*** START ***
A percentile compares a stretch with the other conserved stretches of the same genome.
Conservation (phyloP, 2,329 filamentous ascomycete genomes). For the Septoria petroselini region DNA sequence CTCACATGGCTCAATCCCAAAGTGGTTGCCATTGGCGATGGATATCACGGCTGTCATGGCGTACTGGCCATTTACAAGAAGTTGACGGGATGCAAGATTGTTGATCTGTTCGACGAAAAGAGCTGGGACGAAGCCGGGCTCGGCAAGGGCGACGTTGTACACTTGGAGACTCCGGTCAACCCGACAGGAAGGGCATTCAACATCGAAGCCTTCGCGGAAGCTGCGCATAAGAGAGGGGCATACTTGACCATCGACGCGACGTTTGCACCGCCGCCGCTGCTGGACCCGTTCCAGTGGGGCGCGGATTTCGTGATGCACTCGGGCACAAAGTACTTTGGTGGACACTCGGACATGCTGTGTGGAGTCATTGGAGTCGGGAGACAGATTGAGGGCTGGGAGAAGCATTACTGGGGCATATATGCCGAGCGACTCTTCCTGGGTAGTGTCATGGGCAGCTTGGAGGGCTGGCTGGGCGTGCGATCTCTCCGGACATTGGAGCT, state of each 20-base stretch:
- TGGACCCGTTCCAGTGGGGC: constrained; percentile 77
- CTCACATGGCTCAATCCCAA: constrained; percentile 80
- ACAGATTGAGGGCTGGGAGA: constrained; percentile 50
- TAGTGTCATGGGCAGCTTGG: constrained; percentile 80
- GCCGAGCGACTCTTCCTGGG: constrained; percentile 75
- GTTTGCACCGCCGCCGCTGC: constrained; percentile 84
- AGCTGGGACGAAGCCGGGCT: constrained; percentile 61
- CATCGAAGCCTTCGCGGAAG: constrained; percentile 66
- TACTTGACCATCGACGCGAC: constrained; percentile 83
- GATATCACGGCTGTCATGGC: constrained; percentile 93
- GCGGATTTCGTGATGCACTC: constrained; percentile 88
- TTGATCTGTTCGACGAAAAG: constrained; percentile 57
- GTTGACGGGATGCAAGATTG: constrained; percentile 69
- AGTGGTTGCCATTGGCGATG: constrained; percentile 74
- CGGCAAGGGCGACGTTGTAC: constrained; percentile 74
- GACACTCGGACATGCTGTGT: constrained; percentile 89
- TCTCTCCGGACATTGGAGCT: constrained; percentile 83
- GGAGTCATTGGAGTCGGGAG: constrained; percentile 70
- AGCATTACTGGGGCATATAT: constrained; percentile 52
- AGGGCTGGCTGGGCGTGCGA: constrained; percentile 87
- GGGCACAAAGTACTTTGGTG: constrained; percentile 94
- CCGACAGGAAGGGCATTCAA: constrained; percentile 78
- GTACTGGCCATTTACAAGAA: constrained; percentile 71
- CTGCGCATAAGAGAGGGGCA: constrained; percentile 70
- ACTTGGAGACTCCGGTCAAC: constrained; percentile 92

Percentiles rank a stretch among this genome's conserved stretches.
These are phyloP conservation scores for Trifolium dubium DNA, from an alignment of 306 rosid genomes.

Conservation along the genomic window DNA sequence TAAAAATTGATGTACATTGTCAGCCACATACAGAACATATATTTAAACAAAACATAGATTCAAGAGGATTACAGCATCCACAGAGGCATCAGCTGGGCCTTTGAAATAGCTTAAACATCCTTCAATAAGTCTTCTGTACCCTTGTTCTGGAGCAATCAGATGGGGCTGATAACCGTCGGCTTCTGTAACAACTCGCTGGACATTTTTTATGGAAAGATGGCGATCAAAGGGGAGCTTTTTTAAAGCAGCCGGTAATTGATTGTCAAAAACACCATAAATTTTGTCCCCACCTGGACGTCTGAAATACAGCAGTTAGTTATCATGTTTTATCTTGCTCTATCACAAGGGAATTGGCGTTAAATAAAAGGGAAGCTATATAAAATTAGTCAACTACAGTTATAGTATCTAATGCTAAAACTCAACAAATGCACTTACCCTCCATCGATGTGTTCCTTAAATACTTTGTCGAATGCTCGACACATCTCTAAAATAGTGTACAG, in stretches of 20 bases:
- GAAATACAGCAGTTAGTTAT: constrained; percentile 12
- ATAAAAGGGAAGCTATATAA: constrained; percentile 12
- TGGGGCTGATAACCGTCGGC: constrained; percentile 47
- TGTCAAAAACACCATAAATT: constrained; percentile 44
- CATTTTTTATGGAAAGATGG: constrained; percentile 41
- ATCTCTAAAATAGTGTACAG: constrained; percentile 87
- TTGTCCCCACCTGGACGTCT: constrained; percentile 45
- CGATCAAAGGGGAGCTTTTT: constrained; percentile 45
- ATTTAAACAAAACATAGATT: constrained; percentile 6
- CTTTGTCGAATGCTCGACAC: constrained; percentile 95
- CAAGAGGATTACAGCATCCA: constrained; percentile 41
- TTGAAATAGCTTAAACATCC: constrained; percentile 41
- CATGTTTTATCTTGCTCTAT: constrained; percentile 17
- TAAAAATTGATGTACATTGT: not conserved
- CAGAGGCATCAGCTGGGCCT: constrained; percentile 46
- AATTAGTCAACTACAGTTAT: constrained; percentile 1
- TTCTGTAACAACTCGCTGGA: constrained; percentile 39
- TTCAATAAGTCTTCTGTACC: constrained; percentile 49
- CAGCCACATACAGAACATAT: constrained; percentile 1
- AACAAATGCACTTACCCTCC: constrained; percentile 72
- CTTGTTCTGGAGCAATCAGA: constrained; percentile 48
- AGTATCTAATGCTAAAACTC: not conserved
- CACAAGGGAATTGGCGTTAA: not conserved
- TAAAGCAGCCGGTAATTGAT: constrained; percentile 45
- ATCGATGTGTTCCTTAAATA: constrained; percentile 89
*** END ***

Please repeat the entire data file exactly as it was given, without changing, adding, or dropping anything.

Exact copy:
A percentile compares a stretch with the other conserved stretches of the same genome.
Conservation (phyloP, 2,329 filamentous ascomycete genomes). For the Septoria petroselini region DNA sequence CTCACATGGCTCAATCCCAAAGTGGTTGCCATTGGCGATGGATATCACGGCTGTCATGGCGTACTGGCCATTTACAAGAAGTTGACGGGATGCAAGATTGTTGATCTGTTCGACGAAAAGAGCTGGGACGAAGCCGGGCTCGGCAAGGGCGACGTTGTACACTTGGAGACTCCGGTCAACCCGACAGGAAGGGCATTCAACATCGAAGCCTTCGCGGAAGCTGCGCATAAGAGAGGGGCATACTTGACCATCGACGCGACGTTTGCACCGCCGCCGCTGCTGGACCCGTTCCAGTGGGGCGCGGATTTCGTGATGCACTCGGGCACAAAGTACTTTGGTGGACACTCGGACATGCTGTGTGGAGTCATTGGAGTCGGGAGACAGATTGAGGGCTGGGAGAAGCATTACTGGGGCATATATGCCGAGCGACTCTTCCTGGGTAGTGTCATGGGCAGCTTGGAGGGCTGGCTGGGCGTGCGATCTCTCCGGACATTGGAGCT, state of each 20-base stretch:
- TGGACCCGTTCCAGTGGGGC: constrained; percentile 77
- CTCACATGGCTCAATCCCAA: constrained; percentile 80
- ACAGATTGAGGGCTGGGAGA: constrained; percentile 50
- TAGTGTCATGGGCAGCTTGG: constrained; percentile 80
- GCCGAGCGACTCTTCCTGGG: constrained; percentile 75
- GTTTGCACCGCCGCCGCTGC: constrained; percentile 84
- AGCTGGGACGAAGCCGGGCT: constrained; percentile 61
- CATCGAAGCCTTCGCGGAAG: constrained; percentile 66
- TACTTGACCATCGACGCGAC: constrained; percentile 83
- GATATCACGGCTGTCATGGC: constrained; percentile 93
- GCGGATTTCGTGATGCACTC: constrained; percentile 88
- TTGATCTGTTCGACGAAAAG: constrained; percentile 57
- GTTGACGGGATGCAAGATTG: constrained; percentile 69
- AGTGGTTGCCATTGGCGATG: constrained; percentile 74
- CGGCAAGGGCGACGTTGTAC: constrained; percentile 74
- GACACTCGGACATGCTGTGT: constrained; percentile 89
- TCTCTCCGGACATTGGAGCT: constrained; percentile 83
- GGAGTCATTGGAGTCGGGAG: constrained; percentile 70
- AGCATTACTGGGGCATATAT: constrained; percentile 52
- AGGGCTGGCTGGGCGTGCGA: constrained; percentile 87
- GGGCACAAAGTACTTTGGTG: constrained; percentile 94
- CCGACAGGAAGGGCATTCAA: constrained; percentile 78
- GTACTGGCCATTTACAAGAA: constrained; percentile 71
- CTGCGCATAAGAGAGGGGCA: constrained; percentile 70
- ACTTGGAGACTCCGGTCAAC: constrained; percentile 92

Percentiles rank a stretch among this genome's conserved stretches.
These are phyloP conservation scores for Trifolium dubium DNA, from an alignment of 306 rosid genomes.

Conservation along the genomic window DNA sequence TAAAAATTGATGTACATTGTCAGCCACATACAGAACATATATTTAAACAAAACATAGATTCAAGAGGATTACAGCATCCACAGAGGCATCAGCTGGGCCTTTGAAATAGCTTAAACATCCTTCAATAAGTCTTCTGTACCCTTGTTCTGGAGCAATCAGATGGGGCTGATAACCGTCGGCTTCTGTAACAACTCGCTGGACATTTTTTATGGAAAGATGGCGATCAAAGGGGAGCTTTTTTAAAGCAGCCGGTAATTGATTGTCAAAAACACCATAAATTTTGTCCCCACCTGGACGTCTGAAATACAGCAGTTAGTTATCATGTTTTATCTTGCTCTATCACAAGGGAATTGGCGTTAAATAAAAGGGAAGCTATATAAAATTAGTCAACTACAGTTATAGTATCTAATGCTAAAACTCAACAAATGCACTTACCCTCCATCGATGTGTTCCTTAAATACTTTGTCGAATGCTCGACACATCTCTAAAATAGTGTACAG, in stretches of 20 bases:
- GAAATACAGCAGTTAGTTAT: constrained; percentile 12
- ATAAAAGGGAAGCTATATAA: constrained; percentile 12
- TGGGGCTGATAACCGTCGGC: constrained; percentile 47
- TGTCAAAAACACCATAAATT: constrained; percentile 44
- CATTTTTTATGGAAAGATGG: constrained; percentile 41
- ATCTCTAAAATAGTGTACAG: constrained; percentile 87
- TTGTCCCCACCTGGACGTCT: constrained; percentile 45
- CGATCAAAGGGGAGCTTTTT: constrained; percentile 45
- ATTTAAACAAAACATAGATT: constrained; percentile 6
- CTTTGTCGAATGCTCGACAC: constrained; percentile 95
- CAAGAGGATTACAGCATCCA: constrained; percentile 41
- TTGAAATAGCTTAAACATCC: constrained; percentile 41
- CATGTTTTATCTTGCTCTAT: constrained; percentile 17
- TAAAAATTGATGTACATTGT: not conserved
- CAGAGGCATCAGCTGGGCCT: constrained; percentile 46
- AATTAGTCAACTACAGTTAT: constrained; percentile 1
- TTCTGTAACAACTCGCTGGA: constrained; percentile 39
- TTCAATAAGTCTTCTGTACC: constrained; percentile 49
- CAGCCACATACAGAACATAT: constrained; percentile 1
- AACAAATGCACTTACCCTCC: constrained; percentile 72
- CTTGTTCTGGAGCAATCAGA: constrained; percentile 48
- AGTATCTAATGCTAAAACTC: not conserved
- CACAAGGGAATTGGCGTTAA: not conserved
- TAAAGCAGCCGGTAATTGAT: constrained; percentile 45
- ATCGATGTGTTCCTTAAATA: constrained; percentile 89